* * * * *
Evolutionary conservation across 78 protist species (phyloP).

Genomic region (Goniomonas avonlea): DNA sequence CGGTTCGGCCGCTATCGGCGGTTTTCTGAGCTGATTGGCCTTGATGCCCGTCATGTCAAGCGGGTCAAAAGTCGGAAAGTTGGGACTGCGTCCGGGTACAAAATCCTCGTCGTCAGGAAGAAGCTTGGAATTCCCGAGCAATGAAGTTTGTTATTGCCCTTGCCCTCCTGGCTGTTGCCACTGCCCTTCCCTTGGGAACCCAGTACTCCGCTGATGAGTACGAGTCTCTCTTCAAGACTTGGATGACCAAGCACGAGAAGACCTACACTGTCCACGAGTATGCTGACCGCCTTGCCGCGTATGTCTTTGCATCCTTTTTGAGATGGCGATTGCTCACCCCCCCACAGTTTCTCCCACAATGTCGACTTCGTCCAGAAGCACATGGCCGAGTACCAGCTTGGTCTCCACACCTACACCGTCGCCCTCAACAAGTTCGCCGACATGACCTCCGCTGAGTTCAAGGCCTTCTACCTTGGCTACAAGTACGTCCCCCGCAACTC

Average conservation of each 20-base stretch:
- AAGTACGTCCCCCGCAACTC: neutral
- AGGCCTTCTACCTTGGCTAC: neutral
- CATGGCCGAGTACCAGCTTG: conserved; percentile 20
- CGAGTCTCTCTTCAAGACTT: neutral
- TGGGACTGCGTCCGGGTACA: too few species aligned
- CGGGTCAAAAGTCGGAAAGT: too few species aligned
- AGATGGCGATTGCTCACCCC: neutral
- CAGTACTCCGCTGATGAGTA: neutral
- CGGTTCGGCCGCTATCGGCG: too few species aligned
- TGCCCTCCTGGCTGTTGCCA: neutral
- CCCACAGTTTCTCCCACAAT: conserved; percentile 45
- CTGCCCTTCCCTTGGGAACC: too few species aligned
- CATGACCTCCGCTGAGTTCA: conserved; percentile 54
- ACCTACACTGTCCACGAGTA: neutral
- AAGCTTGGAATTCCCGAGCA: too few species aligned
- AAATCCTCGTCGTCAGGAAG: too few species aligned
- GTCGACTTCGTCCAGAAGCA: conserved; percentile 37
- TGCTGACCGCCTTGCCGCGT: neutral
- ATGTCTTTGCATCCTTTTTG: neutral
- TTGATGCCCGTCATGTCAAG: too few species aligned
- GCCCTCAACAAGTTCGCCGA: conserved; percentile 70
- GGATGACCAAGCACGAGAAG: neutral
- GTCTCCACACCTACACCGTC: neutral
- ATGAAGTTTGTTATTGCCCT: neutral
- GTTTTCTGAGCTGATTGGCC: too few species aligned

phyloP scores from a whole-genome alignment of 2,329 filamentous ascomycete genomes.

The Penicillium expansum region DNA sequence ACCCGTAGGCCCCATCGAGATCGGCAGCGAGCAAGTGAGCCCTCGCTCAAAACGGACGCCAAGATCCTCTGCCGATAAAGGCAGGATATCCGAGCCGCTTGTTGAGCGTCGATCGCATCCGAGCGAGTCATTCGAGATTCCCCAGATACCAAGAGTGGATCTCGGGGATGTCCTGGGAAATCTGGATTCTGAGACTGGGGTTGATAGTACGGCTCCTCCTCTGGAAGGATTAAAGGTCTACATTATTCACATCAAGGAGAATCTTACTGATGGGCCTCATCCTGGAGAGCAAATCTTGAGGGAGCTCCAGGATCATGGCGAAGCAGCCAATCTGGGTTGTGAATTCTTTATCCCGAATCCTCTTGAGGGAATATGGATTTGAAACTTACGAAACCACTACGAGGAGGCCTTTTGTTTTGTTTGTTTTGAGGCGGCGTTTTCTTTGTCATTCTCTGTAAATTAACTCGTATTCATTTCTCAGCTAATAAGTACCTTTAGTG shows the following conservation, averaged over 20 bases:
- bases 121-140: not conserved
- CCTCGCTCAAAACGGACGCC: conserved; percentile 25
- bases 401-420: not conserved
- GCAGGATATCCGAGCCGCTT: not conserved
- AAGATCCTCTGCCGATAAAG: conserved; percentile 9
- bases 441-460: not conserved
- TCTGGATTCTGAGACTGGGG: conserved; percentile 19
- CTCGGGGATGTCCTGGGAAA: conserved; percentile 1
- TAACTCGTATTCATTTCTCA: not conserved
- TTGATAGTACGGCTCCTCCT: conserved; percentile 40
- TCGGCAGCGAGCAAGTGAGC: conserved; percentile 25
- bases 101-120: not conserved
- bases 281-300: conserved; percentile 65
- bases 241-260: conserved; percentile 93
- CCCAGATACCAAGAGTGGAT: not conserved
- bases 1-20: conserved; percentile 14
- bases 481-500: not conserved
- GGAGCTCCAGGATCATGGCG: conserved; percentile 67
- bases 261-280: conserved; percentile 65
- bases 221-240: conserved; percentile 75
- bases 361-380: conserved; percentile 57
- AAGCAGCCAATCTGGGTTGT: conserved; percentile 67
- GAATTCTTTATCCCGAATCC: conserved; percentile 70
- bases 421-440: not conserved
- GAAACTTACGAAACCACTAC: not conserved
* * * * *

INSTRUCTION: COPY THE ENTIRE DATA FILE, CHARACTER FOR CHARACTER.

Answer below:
Evolutionary conservation across 78 protist species (phyloP).

Genomic region (Goniomonas avonlea): DNA sequence CGGTTCGGCCGCTATCGGCGGTTTTCTGAGCTGATTGGCCTTGATGCCCGTCATGTCAAGCGGGTCAAAAGTCGGAAAGTTGGGACTGCGTCCGGGTACAAAATCCTCGTCGTCAGGAAGAAGCTTGGAATTCCCGAGCAATGAAGTTTGTTATTGCCCTTGCCCTCCTGGCTGTTGCCACTGCCCTTCCCTTGGGAACCCAGTACTCCGCTGATGAGTACGAGTCTCTCTTCAAGACTTGGATGACCAAGCACGAGAAGACCTACACTGTCCACGAGTATGCTGACCGCCTTGCCGCGTATGTCTTTGCATCCTTTTTGAGATGGCGATTGCTCACCCCCCCACAGTTTCTCCCACAATGTCGACTTCGTCCAGAAGCACATGGCCGAGTACCAGCTTGGTCTCCACACCTACACCGTCGCCCTCAACAAGTTCGCCGACATGACCTCCGCTGAGTTCAAGGCCTTCTACCTTGGCTACAAGTACGTCCCCCGCAACTC

Average conservation of each 20-base stretch:
- AAGTACGTCCCCCGCAACTC: neutral
- AGGCCTTCTACCTTGGCTAC: neutral
- CATGGCCGAGTACCAGCTTG: conserved; percentile 20
- CGAGTCTCTCTTCAAGACTT: neutral
- TGGGACTGCGTCCGGGTACA: too few species aligned
- CGGGTCAAAAGTCGGAAAGT: too few species aligned
- AGATGGCGATTGCTCACCCC: neutral
- CAGTACTCCGCTGATGAGTA: neutral
- CGGTTCGGCCGCTATCGGCG: too few species aligned
- TGCCCTCCTGGCTGTTGCCA: neutral
- CCCACAGTTTCTCCCACAAT: conserved; percentile 45
- CTGCCCTTCCCTTGGGAACC: too few species aligned
- CATGACCTCCGCTGAGTTCA: conserved; percentile 54
- ACCTACACTGTCCACGAGTA: neutral
- AAGCTTGGAATTCCCGAGCA: too few species aligned
- AAATCCTCGTCGTCAGGAAG: too few species aligned
- GTCGACTTCGTCCAGAAGCA: conserved; percentile 37
- TGCTGACCGCCTTGCCGCGT: neutral
- ATGTCTTTGCATCCTTTTTG: neutral
- TTGATGCCCGTCATGTCAAG: too few species aligned
- GCCCTCAACAAGTTCGCCGA: conserved; percentile 70
- GGATGACCAAGCACGAGAAG: neutral
- GTCTCCACACCTACACCGTC: neutral
- ATGAAGTTTGTTATTGCCCT: neutral
- GTTTTCTGAGCTGATTGGCC: too few species aligned

phyloP scores from a whole-genome alignment of 2,329 filamentous ascomycete genomes.

The Penicillium expansum region DNA sequence ACCCGTAGGCCCCATCGAGATCGGCAGCGAGCAAGTGAGCCCTCGCTCAAAACGGACGCCAAGATCCTCTGCCGATAAAGGCAGGATATCCGAGCCGCTTGTTGAGCGTCGATCGCATCCGAGCGAGTCATTCGAGATTCCCCAGATACCAAGAGTGGATCTCGGGGATGTCCTGGGAAATCTGGATTCTGAGACTGGGGTTGATAGTACGGCTCCTCCTCTGGAAGGATTAAAGGTCTACATTATTCACATCAAGGAGAATCTTACTGATGGGCCTCATCCTGGAGAGCAAATCTTGAGGGAGCTCCAGGATCATGGCGAAGCAGCCAATCTGGGTTGTGAATTCTTTATCCCGAATCCTCTTGAGGGAATATGGATTTGAAACTTACGAAACCACTACGAGGAGGCCTTTTGTTTTGTTTGTTTTGAGGCGGCGTTTTCTTTGTCATTCTCTGTAAATTAACTCGTATTCATTTCTCAGCTAATAAGTACCTTTAGTG shows the following conservation, averaged over 20 bases:
- bases 121-140: not conserved
- CCTCGCTCAAAACGGACGCC: conserved; percentile 25
- bases 401-420: not conserved
- GCAGGATATCCGAGCCGCTT: not conserved
- AAGATCCTCTGCCGATAAAG: conserved; percentile 9
- bases 441-460: not conserved
- TCTGGATTCTGAGACTGGGG: conserved; percentile 19
- CTCGGGGATGTCCTGGGAAA: conserved; percentile 1
- TAACTCGTATTCATTTCTCA: not conserved
- TTGATAGTACGGCTCCTCCT: conserved; percentile 40
- TCGGCAGCGAGCAAGTGAGC: conserved; percentile 25
- bases 101-120: not conserved
- bases 281-300: conserved; percentile 65
- bases 241-260: conserved; percentile 93
- CCCAGATACCAAGAGTGGAT: not conserved
- bases 1-20: conserved; percentile 14
- bases 481-500: not conserved
- GGAGCTCCAGGATCATGGCG: conserved; percentile 67
- bases 261-280: conserved; percentile 65
- bases 221-240: conserved; percentile 75
- bases 361-380: conserved; percentile 57
- AAGCAGCCAATCTGGGTTGT: conserved; percentile 67
- GAATTCTTTATCCCGAATCC: conserved; percentile 70
- bases 421-440: not conserved
- GAAACTTACGAAACCACTAC: not conserved